Roland de Wolfe


04 August 2009

Fresh from winning his first WSOP bracelet, Roland de Wolfe gives us the low down from this years World Series in Vegas.

Despite his relative inexperience in the game, Roland De Wolfe is the World Champion of Pot Limit Omaha Hi-lo Split 8 or Better, which means he may have the longest title of any world champion of any sport ever. We caught up with him to talk about his bracelet, the nature of getting lucky and why he thinks Phil Ivey will win the Main Event.

Congratulations, Roland. Is it true you’d barely played PLO Hi-lo Split 8 or Better before?

I might have played it once for an hour. It was a new game to me.

Why play it all? It can’t have seemed like a +EV proposition...

I’d played a lot of Omaha and I’d played 8 or Better, so I thought it wouldn’t be too difficult to put them together. Plus, I didn’t think the field would be huge because it was quite a big buy-in. So I thought it would be fun and fitted into my schedule and it was one more chance to win a bracelet, so I did it. I think I played well and felt confident because I’d just had the 2-7 Lowball tournament and I’d done well in that...

You’d barely played that game either had you?

I’d only played it at last year’s event, so not long at all.

Be honest, did you get lucky in these events?

Well, to win any tournament you have to get lucky and to not get unlucky. You’ve only got one life and you can’t really afford to have a bad beat and you have to get good hands to keep the momentum going. But I thought I played well and I thought my strategy in the Omaha final was pretty good. I knew that the others were probably more experienced so I had to play big pots and force them to make big decisions. I knew they wouldn’t want to gamble and I wasn’t going to let them outplay me.

Does it offend you when people call you a “lucky player”?

Well they say that about Phil Ivey too – that he’s the best player but he’s also very lucky. I think most of the top players are slightly more lucky than average – lucky at the right times. It’s definitely an image I’ve tried to foster for myself as well – some people don’t want to play with you because you’re “lucky”, so you have more fold equity. Some people are superstitious like that, although they shouldn’t be, of course. Yes, I am lucky. To win big events you have to be lucky at the right times. If you changed, like, six river cards in any tournament player’s career, their lives could be completely different.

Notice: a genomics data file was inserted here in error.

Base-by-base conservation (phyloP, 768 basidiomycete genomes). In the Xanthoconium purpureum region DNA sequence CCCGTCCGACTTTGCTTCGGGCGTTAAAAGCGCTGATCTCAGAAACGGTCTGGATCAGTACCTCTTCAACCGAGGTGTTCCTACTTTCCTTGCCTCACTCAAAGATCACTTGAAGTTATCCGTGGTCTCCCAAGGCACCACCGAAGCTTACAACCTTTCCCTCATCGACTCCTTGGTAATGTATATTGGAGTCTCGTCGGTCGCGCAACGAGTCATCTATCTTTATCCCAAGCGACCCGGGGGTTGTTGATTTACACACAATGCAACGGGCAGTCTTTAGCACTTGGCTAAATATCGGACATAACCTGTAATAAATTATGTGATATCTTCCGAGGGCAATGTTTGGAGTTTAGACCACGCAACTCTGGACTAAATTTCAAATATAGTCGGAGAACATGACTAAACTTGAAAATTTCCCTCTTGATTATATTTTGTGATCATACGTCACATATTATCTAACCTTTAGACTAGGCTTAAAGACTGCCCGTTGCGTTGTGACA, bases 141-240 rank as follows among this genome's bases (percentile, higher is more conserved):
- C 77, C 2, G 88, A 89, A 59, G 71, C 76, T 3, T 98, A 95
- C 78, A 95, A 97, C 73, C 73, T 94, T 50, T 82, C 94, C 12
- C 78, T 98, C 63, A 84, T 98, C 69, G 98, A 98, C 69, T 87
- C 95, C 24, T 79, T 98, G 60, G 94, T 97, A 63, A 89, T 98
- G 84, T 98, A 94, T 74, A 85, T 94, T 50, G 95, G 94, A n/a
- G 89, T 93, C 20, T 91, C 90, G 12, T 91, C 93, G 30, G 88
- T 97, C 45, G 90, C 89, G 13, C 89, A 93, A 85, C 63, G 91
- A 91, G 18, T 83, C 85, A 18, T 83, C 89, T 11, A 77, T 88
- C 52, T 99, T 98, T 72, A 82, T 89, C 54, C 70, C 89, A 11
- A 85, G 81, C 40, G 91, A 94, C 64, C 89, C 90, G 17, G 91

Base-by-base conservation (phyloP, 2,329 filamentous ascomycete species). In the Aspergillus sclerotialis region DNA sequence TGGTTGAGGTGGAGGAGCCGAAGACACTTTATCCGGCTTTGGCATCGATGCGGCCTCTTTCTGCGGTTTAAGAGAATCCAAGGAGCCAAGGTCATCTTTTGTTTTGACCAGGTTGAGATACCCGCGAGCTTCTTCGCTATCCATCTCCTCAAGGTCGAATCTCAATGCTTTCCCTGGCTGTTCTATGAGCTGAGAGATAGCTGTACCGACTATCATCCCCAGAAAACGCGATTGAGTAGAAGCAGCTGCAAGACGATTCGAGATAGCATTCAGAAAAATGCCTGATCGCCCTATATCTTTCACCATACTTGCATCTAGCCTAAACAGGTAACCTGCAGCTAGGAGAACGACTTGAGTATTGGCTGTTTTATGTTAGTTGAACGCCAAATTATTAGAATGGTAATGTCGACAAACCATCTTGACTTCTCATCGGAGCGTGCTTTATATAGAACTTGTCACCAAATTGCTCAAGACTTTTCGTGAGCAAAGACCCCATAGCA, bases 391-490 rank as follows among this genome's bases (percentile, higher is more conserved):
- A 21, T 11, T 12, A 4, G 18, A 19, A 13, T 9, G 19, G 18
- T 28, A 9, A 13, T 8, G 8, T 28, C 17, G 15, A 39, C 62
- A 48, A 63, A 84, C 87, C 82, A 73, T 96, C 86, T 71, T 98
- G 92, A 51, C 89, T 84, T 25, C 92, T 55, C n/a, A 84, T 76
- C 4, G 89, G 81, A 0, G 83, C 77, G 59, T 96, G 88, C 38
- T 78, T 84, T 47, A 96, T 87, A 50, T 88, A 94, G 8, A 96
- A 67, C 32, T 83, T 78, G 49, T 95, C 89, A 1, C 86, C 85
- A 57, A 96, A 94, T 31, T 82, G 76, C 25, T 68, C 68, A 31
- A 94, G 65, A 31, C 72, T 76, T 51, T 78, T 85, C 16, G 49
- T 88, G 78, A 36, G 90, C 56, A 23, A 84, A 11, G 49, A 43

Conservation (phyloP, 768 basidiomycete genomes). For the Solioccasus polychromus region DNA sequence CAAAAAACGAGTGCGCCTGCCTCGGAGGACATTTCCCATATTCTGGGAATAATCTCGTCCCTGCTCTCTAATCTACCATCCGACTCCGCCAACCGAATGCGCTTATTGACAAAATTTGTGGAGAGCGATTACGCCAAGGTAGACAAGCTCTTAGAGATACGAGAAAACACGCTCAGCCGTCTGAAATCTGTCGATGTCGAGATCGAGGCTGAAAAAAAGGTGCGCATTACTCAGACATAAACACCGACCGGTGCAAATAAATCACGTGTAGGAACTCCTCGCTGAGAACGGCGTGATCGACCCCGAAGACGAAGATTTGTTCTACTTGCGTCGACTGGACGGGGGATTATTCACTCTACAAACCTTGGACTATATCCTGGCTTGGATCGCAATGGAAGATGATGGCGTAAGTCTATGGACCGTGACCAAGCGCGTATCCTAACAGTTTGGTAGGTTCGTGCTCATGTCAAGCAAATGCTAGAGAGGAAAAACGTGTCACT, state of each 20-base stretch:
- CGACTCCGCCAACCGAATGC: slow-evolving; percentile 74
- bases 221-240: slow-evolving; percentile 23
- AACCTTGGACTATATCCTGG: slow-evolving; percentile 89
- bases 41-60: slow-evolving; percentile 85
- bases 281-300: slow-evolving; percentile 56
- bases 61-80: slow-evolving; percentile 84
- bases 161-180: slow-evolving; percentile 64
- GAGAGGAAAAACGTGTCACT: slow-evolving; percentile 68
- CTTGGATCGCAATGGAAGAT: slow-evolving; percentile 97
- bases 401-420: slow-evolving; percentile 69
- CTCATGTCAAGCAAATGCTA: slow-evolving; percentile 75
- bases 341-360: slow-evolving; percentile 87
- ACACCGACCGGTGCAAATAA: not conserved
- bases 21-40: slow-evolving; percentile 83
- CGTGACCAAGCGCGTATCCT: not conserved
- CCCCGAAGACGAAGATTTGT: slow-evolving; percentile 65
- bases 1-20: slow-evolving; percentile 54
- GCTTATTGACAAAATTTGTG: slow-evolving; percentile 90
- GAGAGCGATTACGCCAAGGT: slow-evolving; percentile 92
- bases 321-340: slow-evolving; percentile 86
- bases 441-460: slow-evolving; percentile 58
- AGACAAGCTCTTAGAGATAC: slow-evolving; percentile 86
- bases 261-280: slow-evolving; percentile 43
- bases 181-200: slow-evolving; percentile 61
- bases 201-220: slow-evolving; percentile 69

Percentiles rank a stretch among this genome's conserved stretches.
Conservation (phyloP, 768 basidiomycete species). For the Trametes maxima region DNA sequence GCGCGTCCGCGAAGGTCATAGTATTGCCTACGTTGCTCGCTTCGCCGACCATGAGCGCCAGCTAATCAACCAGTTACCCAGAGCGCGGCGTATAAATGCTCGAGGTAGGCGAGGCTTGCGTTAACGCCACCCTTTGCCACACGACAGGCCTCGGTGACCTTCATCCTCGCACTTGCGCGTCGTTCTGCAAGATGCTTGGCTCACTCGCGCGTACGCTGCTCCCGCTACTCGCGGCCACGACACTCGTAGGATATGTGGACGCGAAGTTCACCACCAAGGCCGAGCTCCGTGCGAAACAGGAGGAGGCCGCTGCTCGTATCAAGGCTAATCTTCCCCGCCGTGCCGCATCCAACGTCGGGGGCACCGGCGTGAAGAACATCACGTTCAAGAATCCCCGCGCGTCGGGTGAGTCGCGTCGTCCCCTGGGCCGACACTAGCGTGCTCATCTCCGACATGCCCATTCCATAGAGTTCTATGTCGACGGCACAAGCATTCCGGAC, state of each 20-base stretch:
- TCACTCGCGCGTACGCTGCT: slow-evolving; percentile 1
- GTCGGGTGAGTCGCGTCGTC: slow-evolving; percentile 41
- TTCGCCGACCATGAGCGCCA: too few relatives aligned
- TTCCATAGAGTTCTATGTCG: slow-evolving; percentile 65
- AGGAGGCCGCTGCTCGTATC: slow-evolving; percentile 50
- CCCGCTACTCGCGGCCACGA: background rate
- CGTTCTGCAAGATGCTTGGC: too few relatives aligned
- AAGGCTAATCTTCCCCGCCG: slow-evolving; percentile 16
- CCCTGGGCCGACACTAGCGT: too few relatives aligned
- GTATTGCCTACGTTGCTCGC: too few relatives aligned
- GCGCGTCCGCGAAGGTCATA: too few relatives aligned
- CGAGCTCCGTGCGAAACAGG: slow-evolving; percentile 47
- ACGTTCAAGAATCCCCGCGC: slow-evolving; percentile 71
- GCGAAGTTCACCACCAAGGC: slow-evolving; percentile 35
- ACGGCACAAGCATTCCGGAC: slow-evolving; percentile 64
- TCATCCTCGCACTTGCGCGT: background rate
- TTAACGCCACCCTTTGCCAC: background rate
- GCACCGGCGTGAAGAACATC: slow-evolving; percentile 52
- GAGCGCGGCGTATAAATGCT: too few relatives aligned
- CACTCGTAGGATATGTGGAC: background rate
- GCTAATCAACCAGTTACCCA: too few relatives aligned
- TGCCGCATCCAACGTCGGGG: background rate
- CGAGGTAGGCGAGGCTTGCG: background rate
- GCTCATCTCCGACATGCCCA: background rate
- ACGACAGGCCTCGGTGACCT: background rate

But this year I’ve only played the World Series and the EPT Monte Carlo. Apart from that, I’ve been in London playing cash games, and I’ve been beating those games. I’ve beaten pretty much every NL game I’ve ever played in, and that’s not luck, that’s the long term.

Do you think there are lucky and unlucky players?

Every player is going to have pretty much the same amount of luck over time; it’s about when that run of luck happens. Greg Raymer got all his luck in the WSOP Main Event, while someone of equal may have got his luck in a much smaller event. It all evens out, it just depends on when.

Does the bracelet have meaning to you or was it all about the money?

Well, the money wasn’t that big. I mean, $250k is nice but it barely covers all the buy-ins and expenses for the rest of the Series. Cash games, for me, are more of a money thing; tournaments I just like to win. They’re more about the kudos. And to win a bracelet was good – every poker player wants to have one.

Was it sweeter to win a bracelet than it was to win the WPT and EPT events?

Hard to say, really. I mean, the WPT was my first big one so that was really special, but to get a bracelet was so cool, especially because it was in an event I hadn’t really played, and to complete the Triple Crown was massive. I think the first one is the sweetest but this was amazing, so it’s hard to compare.

You’re only one of two people in the world to win these three titles...

Yes, and I feel very privileged and blessed to have achieved that. Hopefully now I can be the first to win two of each and have a double Triple Crown (laughs).

What are your thoughts on the Main Event and the November Nine?

I spoke to Phil Ivey yesterday and I think he can do it. The structure’s still great, so he’ll have about 30 big blinds when he starts off, and he’s going to be the guy who’s playing to win. He’s the only one who won’t be concerned with hanging around and trying to move up a level. To everyone else it’ll be a huge deal to move up one spot, but he’ll be playing solely for the win and that’s a big advantage. He’s also the guy who’s not going to be under pressure; the others might get fazed by the circumstances but he’ll just take it in his stride.